The history, diagnosis, and pathophysiology of human immunodeficiency virus and acquired immunodeficiency syndrome

Kelly Valentini, Eric McGrath, Divya Seth, Elizabeth Secord

Research output: Chapter in Book/Report/Conference proceedingChapterpeer-review


The history of human immunodeficiency virus (HIV) is important to the immunologist as the immune deficiency was recognized long before the virus responsible for acquired immunodeficiency syndrome (AIDS) was identified as a retrovirus and named the HIV. The HIV virus, if uncontrolled, causes the AIDS by depletion of CD4+ T cells, and our understanding of the normal ranges for CD4+ T cells in infants, children, and adults stems from our investigations of HIV. The depletion of the CD4+ T cells causes a slow deterioration of immunity and immune regulation leading to a cascade of immune deficits and opportunistic infections. Early in infection CD8+ T cells may help control infection, but if untreated the infection eventually leads to dysregulation of CD8+ T cells and eventually dysregulation of B cells. An inability to make antibody is a late manifestation of AIDS. The HIV infection presents and progresses differently in infants and children than it does in adults and the infection in infants progresses more rapidly and leads to faster immunological and neurological deterioration if untreated. In the era of potent and reliable antiretroviral therapy it is reasonable to predict that AIDS will become less and less common as HIV testing is offered routinely, and nearly all cases of HIV are detected very early before damage to the immune system has occurs. Treatment as prevention and postexposure prophylaxis are discussed in this chapter. Hypersensitivity reactions that have historically been more common in HIV are also discussed, as they are particularly important to the immunologist.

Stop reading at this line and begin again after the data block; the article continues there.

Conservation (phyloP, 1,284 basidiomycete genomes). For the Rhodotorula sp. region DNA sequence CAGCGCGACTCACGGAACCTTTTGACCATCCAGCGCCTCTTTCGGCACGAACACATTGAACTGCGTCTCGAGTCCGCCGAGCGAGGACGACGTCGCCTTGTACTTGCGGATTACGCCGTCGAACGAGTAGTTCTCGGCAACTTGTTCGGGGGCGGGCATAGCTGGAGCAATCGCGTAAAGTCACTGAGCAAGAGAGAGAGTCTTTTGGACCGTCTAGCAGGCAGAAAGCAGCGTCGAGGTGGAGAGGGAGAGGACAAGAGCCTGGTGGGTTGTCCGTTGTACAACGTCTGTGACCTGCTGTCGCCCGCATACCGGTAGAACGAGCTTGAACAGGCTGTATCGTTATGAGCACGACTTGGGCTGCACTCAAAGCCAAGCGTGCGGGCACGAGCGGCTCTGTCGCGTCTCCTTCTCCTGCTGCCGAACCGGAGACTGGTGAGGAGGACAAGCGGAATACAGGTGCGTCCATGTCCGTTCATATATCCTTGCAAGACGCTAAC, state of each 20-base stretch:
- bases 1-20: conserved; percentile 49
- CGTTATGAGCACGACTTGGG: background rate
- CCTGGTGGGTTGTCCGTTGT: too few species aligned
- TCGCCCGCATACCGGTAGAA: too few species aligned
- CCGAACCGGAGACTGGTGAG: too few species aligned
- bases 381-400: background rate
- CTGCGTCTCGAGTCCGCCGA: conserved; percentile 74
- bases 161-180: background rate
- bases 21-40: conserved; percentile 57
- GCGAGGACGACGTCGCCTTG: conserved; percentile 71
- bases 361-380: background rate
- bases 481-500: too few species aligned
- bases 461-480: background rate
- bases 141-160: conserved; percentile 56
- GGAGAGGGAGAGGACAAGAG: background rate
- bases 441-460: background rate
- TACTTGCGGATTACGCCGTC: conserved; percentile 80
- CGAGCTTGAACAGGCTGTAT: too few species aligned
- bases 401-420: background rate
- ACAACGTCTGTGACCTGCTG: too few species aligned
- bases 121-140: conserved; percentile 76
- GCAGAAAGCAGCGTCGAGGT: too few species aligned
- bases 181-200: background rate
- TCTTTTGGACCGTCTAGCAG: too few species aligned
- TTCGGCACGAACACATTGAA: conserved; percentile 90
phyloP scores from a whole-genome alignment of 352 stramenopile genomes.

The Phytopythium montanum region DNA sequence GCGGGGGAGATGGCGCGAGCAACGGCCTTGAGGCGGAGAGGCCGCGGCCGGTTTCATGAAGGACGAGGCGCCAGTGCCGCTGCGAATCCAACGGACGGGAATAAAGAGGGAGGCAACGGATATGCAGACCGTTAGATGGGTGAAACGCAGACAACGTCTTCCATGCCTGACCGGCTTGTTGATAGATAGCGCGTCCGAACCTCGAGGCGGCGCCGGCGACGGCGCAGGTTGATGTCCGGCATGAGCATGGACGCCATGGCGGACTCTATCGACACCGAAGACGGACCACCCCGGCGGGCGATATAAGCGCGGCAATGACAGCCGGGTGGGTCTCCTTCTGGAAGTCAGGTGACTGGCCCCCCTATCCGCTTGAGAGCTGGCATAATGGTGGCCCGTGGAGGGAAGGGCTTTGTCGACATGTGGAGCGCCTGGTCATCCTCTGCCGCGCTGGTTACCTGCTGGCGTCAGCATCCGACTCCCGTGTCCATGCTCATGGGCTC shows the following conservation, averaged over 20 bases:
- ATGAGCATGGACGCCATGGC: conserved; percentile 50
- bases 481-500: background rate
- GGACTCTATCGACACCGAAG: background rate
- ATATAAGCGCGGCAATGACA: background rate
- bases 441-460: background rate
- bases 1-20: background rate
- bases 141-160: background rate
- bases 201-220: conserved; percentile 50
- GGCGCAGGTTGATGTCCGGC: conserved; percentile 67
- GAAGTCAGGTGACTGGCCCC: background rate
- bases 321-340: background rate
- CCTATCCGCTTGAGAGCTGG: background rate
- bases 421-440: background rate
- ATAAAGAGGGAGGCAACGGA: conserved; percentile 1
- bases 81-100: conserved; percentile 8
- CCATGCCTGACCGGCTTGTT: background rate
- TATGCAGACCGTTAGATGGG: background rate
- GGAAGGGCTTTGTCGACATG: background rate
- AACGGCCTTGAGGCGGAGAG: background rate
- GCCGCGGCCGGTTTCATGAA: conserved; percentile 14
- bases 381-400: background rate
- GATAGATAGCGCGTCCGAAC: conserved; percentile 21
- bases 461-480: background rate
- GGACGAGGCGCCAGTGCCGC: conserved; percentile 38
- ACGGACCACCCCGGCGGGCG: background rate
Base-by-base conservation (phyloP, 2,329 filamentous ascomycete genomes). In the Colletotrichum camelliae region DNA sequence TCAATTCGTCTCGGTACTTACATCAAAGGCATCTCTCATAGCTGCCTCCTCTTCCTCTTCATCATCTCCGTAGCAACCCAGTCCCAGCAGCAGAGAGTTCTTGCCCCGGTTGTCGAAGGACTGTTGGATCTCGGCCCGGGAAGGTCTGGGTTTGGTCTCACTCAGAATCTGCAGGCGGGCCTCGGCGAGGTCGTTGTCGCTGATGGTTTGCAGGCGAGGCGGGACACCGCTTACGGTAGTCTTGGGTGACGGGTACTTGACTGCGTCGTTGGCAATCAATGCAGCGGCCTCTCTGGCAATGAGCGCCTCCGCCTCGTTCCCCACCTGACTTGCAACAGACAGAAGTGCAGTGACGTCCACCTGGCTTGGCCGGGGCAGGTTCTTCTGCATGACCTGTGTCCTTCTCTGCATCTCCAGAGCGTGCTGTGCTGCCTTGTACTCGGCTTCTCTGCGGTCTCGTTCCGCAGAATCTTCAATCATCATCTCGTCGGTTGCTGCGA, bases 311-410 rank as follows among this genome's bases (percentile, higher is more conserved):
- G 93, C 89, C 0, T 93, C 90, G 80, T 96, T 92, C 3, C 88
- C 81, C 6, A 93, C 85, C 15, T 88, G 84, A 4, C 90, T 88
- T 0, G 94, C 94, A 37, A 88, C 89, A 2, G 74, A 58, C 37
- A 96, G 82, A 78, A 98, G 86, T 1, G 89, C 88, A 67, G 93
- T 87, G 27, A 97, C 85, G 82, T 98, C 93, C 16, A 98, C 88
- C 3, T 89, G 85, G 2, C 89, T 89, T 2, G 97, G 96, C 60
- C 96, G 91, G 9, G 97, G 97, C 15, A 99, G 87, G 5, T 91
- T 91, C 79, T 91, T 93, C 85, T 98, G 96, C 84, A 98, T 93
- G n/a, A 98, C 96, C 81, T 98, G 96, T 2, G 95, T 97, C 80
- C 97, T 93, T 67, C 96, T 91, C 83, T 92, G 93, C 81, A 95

Original languageEnglish
Title of host publicationAllergic and Immunologic Diseases
Subtitle of host publicationA Practical Guide to the Evaluation, Diagnosis and Management of Allergic and Immunologic Diseases
Number of pages18
ISBN (Electronic)9780323950619
ISBN (Print)9780323953238
StatePublished - Jan 1 2022


  • CD4+ T cells
  • Human immunodeficiency virus (HIV)
  • acquired immunodeficiency syndrome (AIDS)
  • immune reconstitution inflammatory syndrome (IRIS)
  • pediatric HIV
  • retroviral conversion syndrome
  • treatment as prevention (TASP)


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